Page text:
One last thing, for those who believe that DNA damage (oxidative or otherwise) is a fundamental driver of aging, it’s interesting to consider that AT1 is expressed on nuclear membranes and stimulates intranuclear ROS production. As mice are generally less su

Two polymorphisms in AGTR1 promoter, rs422858 and rs275653, in complete linkage disequilibrium, were significantly associated with the ability to attain extreme old age. We then replicated the study of rs275653 in a large independent cohort of Japanese origin (598 centenarians and semi-supercentenarians, 422 younger controls) and indeed confirmed its association with exceptional old age. In combined analyses, rs275653 was associated to extreme longevity either at recessive model (P = 0.007, odds ratio (OR) 3.57) or at genotype level (P = 0.015). Significance was maintained after correcting for confounding factors. Fluorescence activated cell sorting analysis revealed that subjects homozygous for the minor allele of rs275653 had less AT1R-positive peripheral blood polymorphonuclear cells. Moreover, rs275653 was associated to lower blood pressure in centenarians.


I take nebivolol 2.5mg (1/4 10mg tablet). My blood pressure averaged over the last month was 104/69.


I’ve been popping 40mg Telmisartan before bed for about 8 years.


This is a cardioselective beta blocker and not an ARB. I take 5mg of this before bed as well though.


Sorry too much Christmas cheer :beer:

I meant to say Telmisartan 10mg (1/4 40mg tablet). I take so many tablets, I’m losing track.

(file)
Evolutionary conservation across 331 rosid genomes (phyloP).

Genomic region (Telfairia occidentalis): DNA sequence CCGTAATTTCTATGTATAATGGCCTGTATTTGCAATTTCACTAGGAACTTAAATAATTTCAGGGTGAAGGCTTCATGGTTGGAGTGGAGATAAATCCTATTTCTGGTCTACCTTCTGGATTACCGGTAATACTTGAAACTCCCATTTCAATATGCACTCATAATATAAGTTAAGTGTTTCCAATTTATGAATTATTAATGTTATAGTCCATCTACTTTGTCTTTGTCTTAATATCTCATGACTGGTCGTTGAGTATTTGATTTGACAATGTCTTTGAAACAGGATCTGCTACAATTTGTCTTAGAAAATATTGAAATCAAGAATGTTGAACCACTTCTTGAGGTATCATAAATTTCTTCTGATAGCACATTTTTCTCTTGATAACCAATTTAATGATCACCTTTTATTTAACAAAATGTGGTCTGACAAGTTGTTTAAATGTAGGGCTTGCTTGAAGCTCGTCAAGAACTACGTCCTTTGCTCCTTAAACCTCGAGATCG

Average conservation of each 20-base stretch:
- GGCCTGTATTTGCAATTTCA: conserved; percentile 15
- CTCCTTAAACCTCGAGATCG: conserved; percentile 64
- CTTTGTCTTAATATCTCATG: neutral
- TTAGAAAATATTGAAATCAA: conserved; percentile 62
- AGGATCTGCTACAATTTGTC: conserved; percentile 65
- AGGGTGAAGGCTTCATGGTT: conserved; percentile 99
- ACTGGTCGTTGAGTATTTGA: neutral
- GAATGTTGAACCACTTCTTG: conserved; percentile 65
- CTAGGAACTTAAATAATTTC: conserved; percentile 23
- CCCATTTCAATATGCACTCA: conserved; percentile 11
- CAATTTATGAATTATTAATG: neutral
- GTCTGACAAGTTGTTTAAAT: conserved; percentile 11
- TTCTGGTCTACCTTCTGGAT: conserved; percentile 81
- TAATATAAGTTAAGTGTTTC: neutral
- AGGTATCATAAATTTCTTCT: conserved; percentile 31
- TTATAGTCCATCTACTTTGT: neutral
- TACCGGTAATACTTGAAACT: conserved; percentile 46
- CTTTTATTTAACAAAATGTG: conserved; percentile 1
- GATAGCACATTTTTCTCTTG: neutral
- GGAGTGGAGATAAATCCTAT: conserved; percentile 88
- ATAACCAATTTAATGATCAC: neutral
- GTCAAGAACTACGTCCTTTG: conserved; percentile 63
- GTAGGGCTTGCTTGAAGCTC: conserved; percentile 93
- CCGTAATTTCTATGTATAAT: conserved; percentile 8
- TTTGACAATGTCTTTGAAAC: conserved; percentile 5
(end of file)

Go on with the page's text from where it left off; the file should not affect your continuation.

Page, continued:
My New Year’s resolution will have to be, to thin down my ‘stack’


I’m on 20 mg telmisartan, but take only half of it each night (as an addition to amlodipine 2.5 mg and labetalol 50 mg). I measure potassium and sodium once per month - both are in a normal range and didn’t become higher with addition of telmisartan.

1 Like

I take 80 mg Telmisartan daily (Marfan - not for BP reduction). No significant effect, except that the progression of the ascending aortic aneurysm is virtually halted.


I don’t take any ARBs (for now), but I looked at them as I think way more people could take anti-hypertensive, but the practice varies a lot between countries and doctors due to different national guidelines and the lack of a user-friendly continuous blood pressure monitor. There’s also no equivalent of Hb A1c for blood pressure that would give you the average over the past 3 months with a simple blood test.

Regarding local guidelines: “Americans are advised to start antihypertensive treatment at the levels of 130/80 mmHg, while Europeans at the level of 140/90 mmHg” (American, European and international hypertension guidelines: Time to shake hands? 2021)

Regarding measurements, here are the differences between values taken at the doctor (“Clinic”), by yourself at home, or with a 24h BP monitor: Harmonization of the American College of Cardiology/American Heart Association and European Society of Cardiology/European Society of Hypertension Blood Pressure/Hypertension Guidelines: Comparisons, Reflections, and Recommendations

It’s terrible because “For every 20mmHg increase in systolic blood pressure above normal your risk of dying from a heart attack or stroke doubles.” ( )

If your doctor doesn’t prescribe a 24-hour BP check and/or if you live in Europe, you might not get the treatment you deserve.